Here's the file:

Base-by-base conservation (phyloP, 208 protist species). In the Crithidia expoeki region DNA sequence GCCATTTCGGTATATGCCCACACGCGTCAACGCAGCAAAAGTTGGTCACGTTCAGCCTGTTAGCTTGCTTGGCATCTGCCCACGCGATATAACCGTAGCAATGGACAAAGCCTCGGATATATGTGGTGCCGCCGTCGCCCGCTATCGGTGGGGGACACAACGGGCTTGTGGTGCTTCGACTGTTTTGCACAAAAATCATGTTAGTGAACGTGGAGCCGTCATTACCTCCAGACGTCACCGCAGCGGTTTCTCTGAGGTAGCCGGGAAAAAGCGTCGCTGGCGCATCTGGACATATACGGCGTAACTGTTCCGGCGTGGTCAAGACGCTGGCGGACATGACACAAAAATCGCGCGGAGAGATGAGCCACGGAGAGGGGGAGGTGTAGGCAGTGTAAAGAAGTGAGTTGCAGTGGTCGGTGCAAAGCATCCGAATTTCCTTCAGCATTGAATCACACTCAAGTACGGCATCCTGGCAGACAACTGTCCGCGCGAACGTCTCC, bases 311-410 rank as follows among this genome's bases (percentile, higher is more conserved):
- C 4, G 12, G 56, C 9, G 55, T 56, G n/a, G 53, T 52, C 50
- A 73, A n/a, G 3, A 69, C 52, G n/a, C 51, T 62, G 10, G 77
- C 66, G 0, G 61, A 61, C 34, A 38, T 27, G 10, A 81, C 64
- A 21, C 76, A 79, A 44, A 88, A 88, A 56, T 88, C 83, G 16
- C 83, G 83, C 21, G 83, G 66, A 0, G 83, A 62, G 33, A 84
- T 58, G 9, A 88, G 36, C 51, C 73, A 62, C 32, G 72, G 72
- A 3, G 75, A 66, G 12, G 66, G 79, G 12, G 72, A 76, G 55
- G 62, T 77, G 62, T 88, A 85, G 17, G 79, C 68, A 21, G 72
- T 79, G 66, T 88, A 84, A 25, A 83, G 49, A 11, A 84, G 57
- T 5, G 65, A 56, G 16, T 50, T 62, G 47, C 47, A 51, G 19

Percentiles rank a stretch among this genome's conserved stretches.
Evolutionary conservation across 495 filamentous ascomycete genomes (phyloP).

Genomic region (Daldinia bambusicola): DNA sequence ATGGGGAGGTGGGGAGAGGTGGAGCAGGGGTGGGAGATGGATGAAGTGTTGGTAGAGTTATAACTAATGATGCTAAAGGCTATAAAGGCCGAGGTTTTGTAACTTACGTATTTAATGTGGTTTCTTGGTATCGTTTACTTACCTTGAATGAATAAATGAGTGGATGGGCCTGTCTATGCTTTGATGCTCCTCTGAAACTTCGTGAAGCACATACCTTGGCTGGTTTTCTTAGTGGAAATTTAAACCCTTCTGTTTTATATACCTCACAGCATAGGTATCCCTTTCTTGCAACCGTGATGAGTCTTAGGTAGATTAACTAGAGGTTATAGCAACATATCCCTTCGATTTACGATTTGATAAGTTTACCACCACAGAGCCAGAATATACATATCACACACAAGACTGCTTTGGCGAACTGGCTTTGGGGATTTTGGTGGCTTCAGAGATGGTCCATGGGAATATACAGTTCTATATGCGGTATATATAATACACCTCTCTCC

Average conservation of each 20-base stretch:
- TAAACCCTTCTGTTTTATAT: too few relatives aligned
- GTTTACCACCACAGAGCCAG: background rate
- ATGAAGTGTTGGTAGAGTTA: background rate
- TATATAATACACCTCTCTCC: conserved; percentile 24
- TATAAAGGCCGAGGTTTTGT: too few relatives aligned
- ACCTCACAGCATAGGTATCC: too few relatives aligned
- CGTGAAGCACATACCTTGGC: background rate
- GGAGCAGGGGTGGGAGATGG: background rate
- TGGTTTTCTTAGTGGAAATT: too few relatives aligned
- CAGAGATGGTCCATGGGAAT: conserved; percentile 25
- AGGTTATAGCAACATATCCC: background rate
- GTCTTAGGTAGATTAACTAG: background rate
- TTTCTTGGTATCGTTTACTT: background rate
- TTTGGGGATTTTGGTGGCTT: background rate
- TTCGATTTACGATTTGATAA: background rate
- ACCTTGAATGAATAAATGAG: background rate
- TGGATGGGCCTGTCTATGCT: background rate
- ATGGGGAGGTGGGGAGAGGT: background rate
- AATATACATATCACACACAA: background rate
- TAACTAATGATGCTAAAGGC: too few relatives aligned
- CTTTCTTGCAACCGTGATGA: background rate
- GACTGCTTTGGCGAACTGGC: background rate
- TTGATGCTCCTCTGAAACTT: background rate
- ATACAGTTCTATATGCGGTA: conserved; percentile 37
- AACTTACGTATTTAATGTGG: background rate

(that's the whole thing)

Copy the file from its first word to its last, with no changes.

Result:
Base-by-base conservation (phyloP, 208 protist species). In the Crithidia expoeki region DNA sequence GCCATTTCGGTATATGCCCACACGCGTCAACGCAGCAAAAGTTGGTCACGTTCAGCCTGTTAGCTTGCTTGGCATCTGCCCACGCGATATAACCGTAGCAATGGACAAAGCCTCGGATATATGTGGTGCCGCCGTCGCCCGCTATCGGTGGGGGACACAACGGGCTTGTGGTGCTTCGACTGTTTTGCACAAAAATCATGTTAGTGAACGTGGAGCCGTCATTACCTCCAGACGTCACCGCAGCGGTTTCTCTGAGGTAGCCGGGAAAAAGCGTCGCTGGCGCATCTGGACATATACGGCGTAACTGTTCCGGCGTGGTCAAGACGCTGGCGGACATGACACAAAAATCGCGCGGAGAGATGAGCCACGGAGAGGGGGAGGTGTAGGCAGTGTAAAGAAGTGAGTTGCAGTGGTCGGTGCAAAGCATCCGAATTTCCTTCAGCATTGAATCACACTCAAGTACGGCATCCTGGCAGACAACTGTCCGCGCGAACGTCTCC, bases 311-410 rank as follows among this genome's bases (percentile, higher is more conserved):
- C 4, G 12, G 56, C 9, G 55, T 56, G n/a, G 53, T 52, C 50
- A 73, A n/a, G 3, A 69, C 52, G n/a, C 51, T 62, G 10, G 77
- C 66, G 0, G 61, A 61, C 34, A 38, T 27, G 10, A 81, C 64
- A 21, C 76, A 79, A 44, A 88, A 88, A 56, T 88, C 83, G 16
- C 83, G 83, C 21, G 83, G 66, A 0, G 83, A 62, G 33, A 84
- T 58, G 9, A 88, G 36, C 51, C 73, A 62, C 32, G 72, G 72
- A 3, G 75, A 66, G 12, G 66, G 79, G 12, G 72, A 76, G 55
- G 62, T 77, G 62, T 88, A 85, G 17, G 79, C 68, A 21, G 72
- T 79, G 66, T 88, A 84, A 25, A 83, G 49, A 11, A 84, G 57
- T 5, G 65, A 56, G 16, T 50, T 62, G 47, C 47, A 51, G 19

Percentiles rank a stretch among this genome's conserved stretches.
Evolutionary conservation across 495 filamentous ascomycete genomes (phyloP).

Genomic region (Daldinia bambusicola): DNA sequence ATGGGGAGGTGGGGAGAGGTGGAGCAGGGGTGGGAGATGGATGAAGTGTTGGTAGAGTTATAACTAATGATGCTAAAGGCTATAAAGGCCGAGGTTTTGTAACTTACGTATTTAATGTGGTTTCTTGGTATCGTTTACTTACCTTGAATGAATAAATGAGTGGATGGGCCTGTCTATGCTTTGATGCTCCTCTGAAACTTCGTGAAGCACATACCTTGGCTGGTTTTCTTAGTGGAAATTTAAACCCTTCTGTTTTATATACCTCACAGCATAGGTATCCCTTTCTTGCAACCGTGATGAGTCTTAGGTAGATTAACTAGAGGTTATAGCAACATATCCCTTCGATTTACGATTTGATAAGTTTACCACCACAGAGCCAGAATATACATATCACACACAAGACTGCTTTGGCGAACTGGCTTTGGGGATTTTGGTGGCTTCAGAGATGGTCCATGGGAATATACAGTTCTATATGCGGTATATATAATACACCTCTCTCC

Average conservation of each 20-base stretch:
- TAAACCCTTCTGTTTTATAT: too few relatives aligned
- GTTTACCACCACAGAGCCAG: background rate
- ATGAAGTGTTGGTAGAGTTA: background rate
- TATATAATACACCTCTCTCC: conserved; percentile 24
- TATAAAGGCCGAGGTTTTGT: too few relatives aligned
- ACCTCACAGCATAGGTATCC: too few relatives aligned
- CGTGAAGCACATACCTTGGC: background rate
- GGAGCAGGGGTGGGAGATGG: background rate
- TGGTTTTCTTAGTGGAAATT: too few relatives aligned
- CAGAGATGGTCCATGGGAAT: conserved; percentile 25
- AGGTTATAGCAACATATCCC: background rate
- GTCTTAGGTAGATTAACTAG: background rate
- TTTCTTGGTATCGTTTACTT: background rate
- TTTGGGGATTTTGGTGGCTT: background rate
- TTCGATTTACGATTTGATAA: background rate
- ACCTTGAATGAATAAATGAG: background rate
- TGGATGGGCCTGTCTATGCT: background rate
- ATGGGGAGGTGGGGAGAGGT: background rate
- AATATACATATCACACACAA: background rate
- TAACTAATGATGCTAAAGGC: too few relatives aligned
- CTTTCTTGCAACCGTGATGA: background rate
- GACTGCTTTGGCGAACTGGC: background rate
- TTGATGCTCCTCTGAAACTT: background rate
- ATACAGTTCTATATGCGGTA: conserved; percentile 37
- AACTTACGTATTTAATGTGG: background rate